Although I have always known the concept of fish and chips to be a truly British one, the Antipodeans seem to be trying to claim the crown of Hong Kong’s most authentic fish and chips. For too long, there was barely a fish and chip shop in sight; now there are two, within very close proximity to each other. The latest on the scene is Hooked, bringing “the traditional fish ‘n’ chip experience” to Caine Road.
Only months after Aussie-style fish and chip shop Seasalt opened on Mosque Street, New Zealand-style Hooked cropped up a mere 200 metres below it, which is bound to cause a little bit of competition, particularly for those in search of some mushy peas!
Hooked, opened by very friendly New Zealand native Matthew, is no more than a hole in the wall, designed only for takeaway customers. Despite being located between a Circle K and an employment centre, this simple white and blue themed shop is reminiscent of the kind of place you’d find back home (even if ‘home’ is the UK, rather than NZ).
What I particularly like about Hooked is that it is actually going for authenticity. It is unpretentious, serves its fish and chips wrapped in paper, and doesn’t care about changing itself for the more figure-conscious amongst us. Fish and chips are fish and chips, after all; although you can get grilled fish if you insist, if you want health food, go and buy a salad elsewhere.
There are also pies, (battered) sausages and chicken nuggets on the menu, but at the time we visited, with it having been open only three days, these were not yet available.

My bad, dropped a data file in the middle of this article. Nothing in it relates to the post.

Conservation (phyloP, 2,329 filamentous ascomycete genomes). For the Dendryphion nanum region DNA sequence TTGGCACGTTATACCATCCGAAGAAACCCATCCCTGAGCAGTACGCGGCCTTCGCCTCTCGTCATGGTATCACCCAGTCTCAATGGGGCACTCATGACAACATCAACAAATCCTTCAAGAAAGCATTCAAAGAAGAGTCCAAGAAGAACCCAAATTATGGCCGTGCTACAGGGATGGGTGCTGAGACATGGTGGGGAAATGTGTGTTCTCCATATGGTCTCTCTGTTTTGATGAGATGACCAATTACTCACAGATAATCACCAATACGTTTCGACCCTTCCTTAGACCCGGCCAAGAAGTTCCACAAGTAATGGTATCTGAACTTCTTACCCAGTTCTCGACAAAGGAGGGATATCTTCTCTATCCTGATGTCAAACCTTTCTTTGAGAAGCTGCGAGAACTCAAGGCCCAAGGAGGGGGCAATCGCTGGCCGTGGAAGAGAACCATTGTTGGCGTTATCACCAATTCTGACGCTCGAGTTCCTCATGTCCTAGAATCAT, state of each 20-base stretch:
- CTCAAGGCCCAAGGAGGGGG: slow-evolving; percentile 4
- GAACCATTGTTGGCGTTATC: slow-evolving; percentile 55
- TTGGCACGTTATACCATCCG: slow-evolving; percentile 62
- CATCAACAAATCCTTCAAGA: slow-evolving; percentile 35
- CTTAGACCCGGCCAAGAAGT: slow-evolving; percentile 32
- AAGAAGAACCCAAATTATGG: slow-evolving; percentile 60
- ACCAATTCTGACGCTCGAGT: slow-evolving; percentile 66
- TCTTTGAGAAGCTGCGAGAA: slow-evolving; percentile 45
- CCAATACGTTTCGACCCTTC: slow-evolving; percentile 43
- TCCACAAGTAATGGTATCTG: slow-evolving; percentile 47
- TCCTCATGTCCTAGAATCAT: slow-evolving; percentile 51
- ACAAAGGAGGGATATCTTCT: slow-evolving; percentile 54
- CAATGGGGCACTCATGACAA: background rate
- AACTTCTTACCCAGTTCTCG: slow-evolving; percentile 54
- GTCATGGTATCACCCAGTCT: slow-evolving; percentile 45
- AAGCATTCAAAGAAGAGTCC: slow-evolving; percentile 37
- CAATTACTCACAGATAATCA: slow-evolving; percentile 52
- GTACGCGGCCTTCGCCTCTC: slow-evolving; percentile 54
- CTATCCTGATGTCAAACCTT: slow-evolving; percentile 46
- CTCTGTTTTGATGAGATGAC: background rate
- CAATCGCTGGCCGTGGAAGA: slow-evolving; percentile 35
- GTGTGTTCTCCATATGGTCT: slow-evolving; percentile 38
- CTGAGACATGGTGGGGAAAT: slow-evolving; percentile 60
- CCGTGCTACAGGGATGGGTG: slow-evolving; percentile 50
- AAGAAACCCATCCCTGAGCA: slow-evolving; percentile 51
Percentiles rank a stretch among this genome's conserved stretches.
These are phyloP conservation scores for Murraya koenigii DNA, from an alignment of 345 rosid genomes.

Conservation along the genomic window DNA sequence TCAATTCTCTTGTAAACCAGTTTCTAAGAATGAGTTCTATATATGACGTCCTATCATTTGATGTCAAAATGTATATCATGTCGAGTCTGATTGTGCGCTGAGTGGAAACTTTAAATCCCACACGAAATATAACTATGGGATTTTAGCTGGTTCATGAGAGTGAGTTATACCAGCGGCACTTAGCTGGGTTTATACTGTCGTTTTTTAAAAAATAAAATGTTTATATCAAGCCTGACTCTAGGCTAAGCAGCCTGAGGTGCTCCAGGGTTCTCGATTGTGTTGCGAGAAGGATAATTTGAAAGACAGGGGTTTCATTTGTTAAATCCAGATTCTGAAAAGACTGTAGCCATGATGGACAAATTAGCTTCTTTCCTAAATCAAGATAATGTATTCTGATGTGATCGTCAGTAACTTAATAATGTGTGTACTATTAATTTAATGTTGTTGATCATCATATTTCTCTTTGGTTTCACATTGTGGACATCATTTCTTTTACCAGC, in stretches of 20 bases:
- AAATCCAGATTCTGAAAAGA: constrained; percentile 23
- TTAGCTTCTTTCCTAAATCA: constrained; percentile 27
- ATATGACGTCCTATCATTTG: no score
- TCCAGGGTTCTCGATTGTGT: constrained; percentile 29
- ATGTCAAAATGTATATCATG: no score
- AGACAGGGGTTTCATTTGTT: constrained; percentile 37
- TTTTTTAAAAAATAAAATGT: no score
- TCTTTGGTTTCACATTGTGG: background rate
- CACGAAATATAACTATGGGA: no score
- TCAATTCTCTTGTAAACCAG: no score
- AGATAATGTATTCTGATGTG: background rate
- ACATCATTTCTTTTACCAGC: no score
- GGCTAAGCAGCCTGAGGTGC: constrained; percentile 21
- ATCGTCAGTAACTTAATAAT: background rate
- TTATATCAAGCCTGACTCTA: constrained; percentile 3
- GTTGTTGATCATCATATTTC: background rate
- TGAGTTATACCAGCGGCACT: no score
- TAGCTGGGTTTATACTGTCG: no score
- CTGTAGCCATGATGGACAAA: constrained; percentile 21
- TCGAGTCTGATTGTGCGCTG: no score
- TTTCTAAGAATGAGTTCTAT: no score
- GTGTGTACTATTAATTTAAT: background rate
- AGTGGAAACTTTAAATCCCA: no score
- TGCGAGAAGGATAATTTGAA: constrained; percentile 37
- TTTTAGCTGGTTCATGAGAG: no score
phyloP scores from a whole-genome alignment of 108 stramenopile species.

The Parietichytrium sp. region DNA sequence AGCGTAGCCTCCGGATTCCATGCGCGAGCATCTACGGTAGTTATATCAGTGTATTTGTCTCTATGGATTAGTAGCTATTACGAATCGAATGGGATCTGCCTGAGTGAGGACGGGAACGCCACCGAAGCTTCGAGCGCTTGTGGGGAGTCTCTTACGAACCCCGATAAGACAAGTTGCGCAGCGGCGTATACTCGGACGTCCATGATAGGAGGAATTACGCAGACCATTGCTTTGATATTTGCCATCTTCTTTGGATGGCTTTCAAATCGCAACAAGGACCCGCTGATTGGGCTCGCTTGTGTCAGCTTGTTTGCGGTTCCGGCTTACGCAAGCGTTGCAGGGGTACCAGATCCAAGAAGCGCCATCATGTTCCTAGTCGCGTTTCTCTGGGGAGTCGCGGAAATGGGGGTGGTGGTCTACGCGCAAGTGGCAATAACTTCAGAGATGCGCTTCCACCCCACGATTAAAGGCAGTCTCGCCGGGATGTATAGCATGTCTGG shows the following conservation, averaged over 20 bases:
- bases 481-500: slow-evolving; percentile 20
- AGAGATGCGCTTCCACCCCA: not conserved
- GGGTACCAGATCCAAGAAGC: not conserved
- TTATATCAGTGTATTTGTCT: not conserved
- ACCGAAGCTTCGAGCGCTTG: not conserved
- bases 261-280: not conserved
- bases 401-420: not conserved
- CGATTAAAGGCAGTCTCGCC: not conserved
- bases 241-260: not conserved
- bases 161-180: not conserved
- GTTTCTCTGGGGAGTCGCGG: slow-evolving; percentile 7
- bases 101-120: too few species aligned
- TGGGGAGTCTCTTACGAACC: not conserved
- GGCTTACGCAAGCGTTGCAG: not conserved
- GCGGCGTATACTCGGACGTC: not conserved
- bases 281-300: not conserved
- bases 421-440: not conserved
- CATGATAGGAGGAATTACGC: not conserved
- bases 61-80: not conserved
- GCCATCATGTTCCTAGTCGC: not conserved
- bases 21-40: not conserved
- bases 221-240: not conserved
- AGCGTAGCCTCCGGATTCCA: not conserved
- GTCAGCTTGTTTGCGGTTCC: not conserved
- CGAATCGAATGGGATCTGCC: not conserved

We were impressed by the batter and the quality of the fish, even if it was just a little dry. The batter was flavoursome without being too greasy, and maintained its crispiness even after a slow walk home.
The chips, on the other hand, didn’t maintain any crispiness whatsoever and were soggy by the time we got them home. There are times, however (and eating fish and chips straight out of the paper is certainly one of them), when soggy chips, provided they are well seasoned, are exactly what you need. If you’re going to have mushy peas, you can’t be too selective about the firmness of your chips.
I’m not always a mushy pea kind of girl, preferring my peas in full, rounded form, but these were pretty tasty with a subtle hint of mint.
The wait for a couple of pieces of blue nose (cod was already sold out), half a scoop of chips, some squid rings and some mushy peas was less than 15 minutes, and cost only $160. Your choice of salt (from standard to Cajun) is included in the price, but disappointingly a pot of sauce (be it tartare, tomato or curry) is not. Not that I’m comparing good old fashioned fish and chips to that nasty fast-food chain further up the road, but if they can thrown in a couple of packets of sauce for free, then surely it isn’t too much to expect from Hooked?
I think there is definitely potential for this little newcomer. I’m going to put its minor mishaps (such as forgetting our potato fritters) to the fact that it is new and understaffed, and hope that in time it could become everyone’s go-to spot for some tasty, fuss-free, traditional fish ‘n’ chips.
80-88 Caine Road
+852 2915 1118